BRUSSELS (AP) -- The Trump administration's decision to impose tariffs on aluminum and steel imports drew warnings Friday from businesses and U.S. trading partners that the measure could backfire, provoking a trade war without resolving the problems it's intended to address.
President Donald Trump said the tariffs, due to take effect in 15 days, are needed to protect U.S. workers. Businesses say the 25 percent tariff on imported steel and 10 percent levy on aluminum will jack up costs, raising prices for consumers and potentially putting people out of work.
The move drew consternation outside the U.S.
China's Commerce Ministry said it "firmly opposes" the move but gave no indication if Beijing might make good on threats to retaliate.
"These measures could make a significant impact on the economic and cooperative relationship between Japan and the U.S., who are allies," Taro Kono, Japan's foreign minister, said in a statement.
The head of EUROFER, Europe's main steel federation, said Trump's reasons for slapping tariffs on steel and aluminum were an absurdity and that the move could cost tens of thousands of jobs across the continent.
In both Asia and Europe steel producers worry over the loss of market access and also that steel from other exporting nations will flood in.
EUROFER chief Axel Eggert said "the loss of exports to the U.S., combined with an expected massive import surge in the EU could cost tens of thousands of jobs in the EU steel industry and related sectors."
Trump has complained over low-cost Chinese exports of steel and aluminum, but the latest move was likely to hit Japan and South Korea harder.
The United States bought just 1.1 percent of China's steel exports last year compared with 12 percent for South Korea and 5 percent for Japan, according to the U.S. International Trade Commission.
"Significant damage in South Korea's steel exports to the United States seems unavoidable," South Korean trade minister Paik Un-gyu said in a statement.
A large share of Japanese and Chinese steel goes to Southeast Asia, where booming construction and light industries are fueling strong demand for steel and the region is dependent on imports to meet its needs.
The U.S. tariffs could push producers to sell still more to Southeast Asia, depressing steel prices. That would hurt producers but boost profits of construction and other industries in Southeast Asia.
Hong Kong, which has a busy port handling shipments moving between mainland China and the U.S., said it "regrets and disapproves" of the decision. The city's Commerce and Economic Development Bureau said it filed a formal representation with the U.S. on Feb. 27 opposing the tariffs.
Indonesia's trade minister, Enggartiasto Lukito, expressed concern that industries other than steel and aluminum that are more crucial to Indonesia could eventually be targeted.
"It's not a big deal for our steel and aluminum industry, but it's a big problem if the U.S. does a similar policy against palm oil, we are ready for a trade war," Lukito said.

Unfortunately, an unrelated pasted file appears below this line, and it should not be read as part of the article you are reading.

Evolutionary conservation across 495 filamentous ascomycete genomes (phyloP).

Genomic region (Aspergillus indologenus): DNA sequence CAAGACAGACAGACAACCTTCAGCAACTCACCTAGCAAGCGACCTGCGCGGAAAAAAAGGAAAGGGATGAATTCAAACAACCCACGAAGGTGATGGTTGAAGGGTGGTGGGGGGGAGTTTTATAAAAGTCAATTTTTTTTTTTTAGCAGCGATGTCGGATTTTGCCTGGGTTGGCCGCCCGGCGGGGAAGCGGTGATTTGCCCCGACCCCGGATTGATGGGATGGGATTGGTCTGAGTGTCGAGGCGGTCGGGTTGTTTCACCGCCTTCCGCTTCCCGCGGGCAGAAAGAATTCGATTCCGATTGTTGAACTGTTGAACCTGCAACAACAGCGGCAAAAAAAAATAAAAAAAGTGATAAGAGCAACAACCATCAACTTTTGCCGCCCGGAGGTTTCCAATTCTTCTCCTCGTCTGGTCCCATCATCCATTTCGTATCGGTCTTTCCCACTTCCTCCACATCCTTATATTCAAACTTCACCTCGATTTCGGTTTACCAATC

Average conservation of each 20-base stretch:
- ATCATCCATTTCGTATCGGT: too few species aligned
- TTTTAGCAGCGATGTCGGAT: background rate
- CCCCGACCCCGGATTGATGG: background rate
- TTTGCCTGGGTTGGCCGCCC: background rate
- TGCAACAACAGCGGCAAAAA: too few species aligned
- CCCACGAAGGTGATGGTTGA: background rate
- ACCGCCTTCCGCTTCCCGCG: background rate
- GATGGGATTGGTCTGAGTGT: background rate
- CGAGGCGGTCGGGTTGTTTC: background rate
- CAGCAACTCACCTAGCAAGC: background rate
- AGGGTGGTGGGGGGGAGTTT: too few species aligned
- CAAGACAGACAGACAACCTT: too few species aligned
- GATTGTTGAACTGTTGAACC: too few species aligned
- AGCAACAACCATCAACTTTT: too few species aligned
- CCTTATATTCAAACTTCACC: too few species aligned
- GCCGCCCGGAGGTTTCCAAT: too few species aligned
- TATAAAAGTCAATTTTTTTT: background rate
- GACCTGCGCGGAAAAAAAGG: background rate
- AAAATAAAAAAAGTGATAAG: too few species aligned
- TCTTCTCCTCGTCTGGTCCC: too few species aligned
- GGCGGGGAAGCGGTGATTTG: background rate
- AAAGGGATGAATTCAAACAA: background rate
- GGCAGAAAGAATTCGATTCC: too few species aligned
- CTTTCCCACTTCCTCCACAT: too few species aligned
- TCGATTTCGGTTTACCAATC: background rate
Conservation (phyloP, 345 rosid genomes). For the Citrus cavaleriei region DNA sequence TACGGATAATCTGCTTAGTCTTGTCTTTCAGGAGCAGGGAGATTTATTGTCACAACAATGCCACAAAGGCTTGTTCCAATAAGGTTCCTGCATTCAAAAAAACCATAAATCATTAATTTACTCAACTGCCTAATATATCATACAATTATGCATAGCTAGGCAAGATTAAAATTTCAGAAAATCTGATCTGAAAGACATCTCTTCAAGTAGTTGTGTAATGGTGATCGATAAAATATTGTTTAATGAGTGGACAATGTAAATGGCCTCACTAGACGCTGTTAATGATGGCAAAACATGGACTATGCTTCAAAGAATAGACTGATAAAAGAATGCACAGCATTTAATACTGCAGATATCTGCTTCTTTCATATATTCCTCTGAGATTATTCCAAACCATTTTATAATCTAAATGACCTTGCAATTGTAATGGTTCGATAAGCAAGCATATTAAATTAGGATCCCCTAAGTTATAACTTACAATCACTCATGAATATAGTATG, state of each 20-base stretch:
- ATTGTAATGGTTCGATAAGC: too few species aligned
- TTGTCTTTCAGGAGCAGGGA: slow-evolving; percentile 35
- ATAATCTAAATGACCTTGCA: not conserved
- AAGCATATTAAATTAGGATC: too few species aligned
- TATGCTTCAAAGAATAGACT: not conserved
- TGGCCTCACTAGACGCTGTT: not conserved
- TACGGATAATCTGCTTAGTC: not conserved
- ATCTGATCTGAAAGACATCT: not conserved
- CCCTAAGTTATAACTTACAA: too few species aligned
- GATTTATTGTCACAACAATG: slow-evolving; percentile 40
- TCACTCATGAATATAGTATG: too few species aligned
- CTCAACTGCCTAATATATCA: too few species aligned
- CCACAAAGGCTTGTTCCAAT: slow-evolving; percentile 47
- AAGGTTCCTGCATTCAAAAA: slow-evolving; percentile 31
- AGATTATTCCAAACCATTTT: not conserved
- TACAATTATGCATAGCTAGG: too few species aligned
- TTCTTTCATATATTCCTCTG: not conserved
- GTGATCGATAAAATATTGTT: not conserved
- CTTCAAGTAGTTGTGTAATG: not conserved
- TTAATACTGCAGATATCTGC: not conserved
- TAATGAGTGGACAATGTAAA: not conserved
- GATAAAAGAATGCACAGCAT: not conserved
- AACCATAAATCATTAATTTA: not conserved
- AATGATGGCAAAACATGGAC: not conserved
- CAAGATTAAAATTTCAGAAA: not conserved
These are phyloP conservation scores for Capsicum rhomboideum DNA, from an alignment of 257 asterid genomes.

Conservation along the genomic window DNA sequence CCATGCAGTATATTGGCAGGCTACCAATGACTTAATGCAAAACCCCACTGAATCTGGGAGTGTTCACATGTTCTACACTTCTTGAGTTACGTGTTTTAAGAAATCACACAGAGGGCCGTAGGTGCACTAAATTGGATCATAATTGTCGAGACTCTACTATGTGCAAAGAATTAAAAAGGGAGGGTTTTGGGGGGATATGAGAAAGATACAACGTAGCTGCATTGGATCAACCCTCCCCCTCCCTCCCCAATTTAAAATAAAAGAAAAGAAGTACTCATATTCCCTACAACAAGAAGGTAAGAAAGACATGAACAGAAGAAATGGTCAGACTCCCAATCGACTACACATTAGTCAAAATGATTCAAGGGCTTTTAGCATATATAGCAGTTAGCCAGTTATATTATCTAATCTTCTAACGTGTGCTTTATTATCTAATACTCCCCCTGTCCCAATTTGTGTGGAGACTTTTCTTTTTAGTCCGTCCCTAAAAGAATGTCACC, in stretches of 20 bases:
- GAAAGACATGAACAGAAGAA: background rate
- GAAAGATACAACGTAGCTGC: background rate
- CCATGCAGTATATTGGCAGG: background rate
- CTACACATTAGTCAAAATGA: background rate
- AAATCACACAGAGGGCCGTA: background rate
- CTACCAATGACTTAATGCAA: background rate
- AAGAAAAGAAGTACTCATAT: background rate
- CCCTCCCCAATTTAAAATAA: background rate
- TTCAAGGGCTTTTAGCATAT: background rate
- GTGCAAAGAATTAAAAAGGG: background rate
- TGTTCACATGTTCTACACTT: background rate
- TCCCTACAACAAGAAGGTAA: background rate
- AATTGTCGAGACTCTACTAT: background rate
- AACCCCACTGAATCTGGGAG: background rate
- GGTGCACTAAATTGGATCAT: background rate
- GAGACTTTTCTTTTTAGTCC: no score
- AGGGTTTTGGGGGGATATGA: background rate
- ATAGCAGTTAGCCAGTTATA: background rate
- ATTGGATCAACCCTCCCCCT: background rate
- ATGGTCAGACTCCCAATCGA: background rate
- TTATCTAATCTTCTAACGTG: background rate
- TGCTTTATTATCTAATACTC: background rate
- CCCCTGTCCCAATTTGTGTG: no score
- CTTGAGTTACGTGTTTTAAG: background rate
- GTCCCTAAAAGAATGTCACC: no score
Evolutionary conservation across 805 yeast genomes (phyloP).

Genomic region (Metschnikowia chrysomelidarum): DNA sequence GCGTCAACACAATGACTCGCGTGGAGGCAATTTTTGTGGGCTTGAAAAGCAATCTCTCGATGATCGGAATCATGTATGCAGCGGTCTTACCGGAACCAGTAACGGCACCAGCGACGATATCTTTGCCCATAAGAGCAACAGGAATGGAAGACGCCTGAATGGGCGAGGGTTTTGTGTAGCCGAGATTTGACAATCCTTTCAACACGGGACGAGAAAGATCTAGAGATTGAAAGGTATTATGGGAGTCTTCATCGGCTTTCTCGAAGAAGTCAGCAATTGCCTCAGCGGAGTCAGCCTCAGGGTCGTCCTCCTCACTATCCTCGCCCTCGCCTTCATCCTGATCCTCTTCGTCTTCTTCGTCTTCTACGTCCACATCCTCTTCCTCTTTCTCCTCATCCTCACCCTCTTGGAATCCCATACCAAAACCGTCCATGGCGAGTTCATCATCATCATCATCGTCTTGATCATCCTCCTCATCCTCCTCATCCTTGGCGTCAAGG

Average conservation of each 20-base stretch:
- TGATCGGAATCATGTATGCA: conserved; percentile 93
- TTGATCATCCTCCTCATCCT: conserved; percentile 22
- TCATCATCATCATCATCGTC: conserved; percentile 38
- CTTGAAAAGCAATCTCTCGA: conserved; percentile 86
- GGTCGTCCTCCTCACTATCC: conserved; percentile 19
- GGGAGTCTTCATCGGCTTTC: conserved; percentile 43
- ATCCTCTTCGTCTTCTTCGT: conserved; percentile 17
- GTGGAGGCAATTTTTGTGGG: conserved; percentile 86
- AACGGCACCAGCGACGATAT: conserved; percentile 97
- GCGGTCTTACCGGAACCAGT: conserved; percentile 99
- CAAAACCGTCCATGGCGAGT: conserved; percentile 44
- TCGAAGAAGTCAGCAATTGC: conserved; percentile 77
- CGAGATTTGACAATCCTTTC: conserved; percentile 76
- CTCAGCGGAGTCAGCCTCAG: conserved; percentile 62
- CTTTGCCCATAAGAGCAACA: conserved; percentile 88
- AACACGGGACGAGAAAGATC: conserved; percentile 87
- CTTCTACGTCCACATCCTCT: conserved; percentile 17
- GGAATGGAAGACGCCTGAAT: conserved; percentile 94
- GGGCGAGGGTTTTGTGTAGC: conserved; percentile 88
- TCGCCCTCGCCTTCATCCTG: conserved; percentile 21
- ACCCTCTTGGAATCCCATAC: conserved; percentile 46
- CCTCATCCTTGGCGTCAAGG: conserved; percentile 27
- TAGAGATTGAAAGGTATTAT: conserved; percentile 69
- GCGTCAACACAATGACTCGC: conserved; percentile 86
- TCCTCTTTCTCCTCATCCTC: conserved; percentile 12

Indonesia and Malaysia are the world's biggest producers of palm oil, a commodity that is used in a dizzying number of consumer products.
But Indonesian Vice President Jusuf Kalla said the country had the option of retaliating, with action against imports of U.S. soybeans, wheat and aircraft.
In the U.S., Gary Shapiro, president and CEO of the Consumer Technology Association, which represents more than 2,200 companies, said the tariffs could cost far more American jobs than they would create.
U.S. automakers are among the businesses with the most at stake, accounting for 38 percent of the aluminum and 15 percent of the steel consumed in the country, according to Ward's Automotive Reports.
The Alliance of Automobile Manufacturers warned the tariffs will also drive up the price of steel made in the U.S.
If the entire cost were passed to consumers, which may not be possible, it could add about $300 to the price of the average vehicle, said Kristen Dziczek, director of Center for Automotive Research's Industry, Labor & Economics Group.
The tariffs will affect a wide range of products, including high-tech gadgets, food, furniture and beverages. The Beer Institute, a trade group representing the world's largest brewers, estimates the 10 percent tariff on the aluminum encasing most beer sold in the U.S. will push costs up by $348 million annually, threatening more than 20,000 jobs in the industry.
"Imported aluminum used to make beer cans is not a threat to national security," said Jim McGreevy, the Beer Institute's CEO.
The head of the National Retail Federation, whose members include department store chains, grocery stores and other merchants around the world, also raised objections to the tariffs Thursday, calling them a tax on all Americans.
"A tariff is a tax, plain and simple," said Matthew Shay, president and CEO of the NRF. "Consumers are just beginning to see more money in their paychecks following tax reform, but those gains will soon be offset by higher prices for products ranging from canned goods to cars to electronics."
Housing trade groups also took a dim view of the tariffs, saying the policy would raise costs and slow building at a time when the nation faces a severe shortage in homes and rental housing.
Associated Press writers Yuri Kageyama and Mari Yamaguchi in Tokyo, Joe McDonald in Beijing, Kelvin Chan in Hong Kong, Kaweewit Kaewjinda in Bangkok and Niniek Karmini in Jakarta, Indonesia, contributed.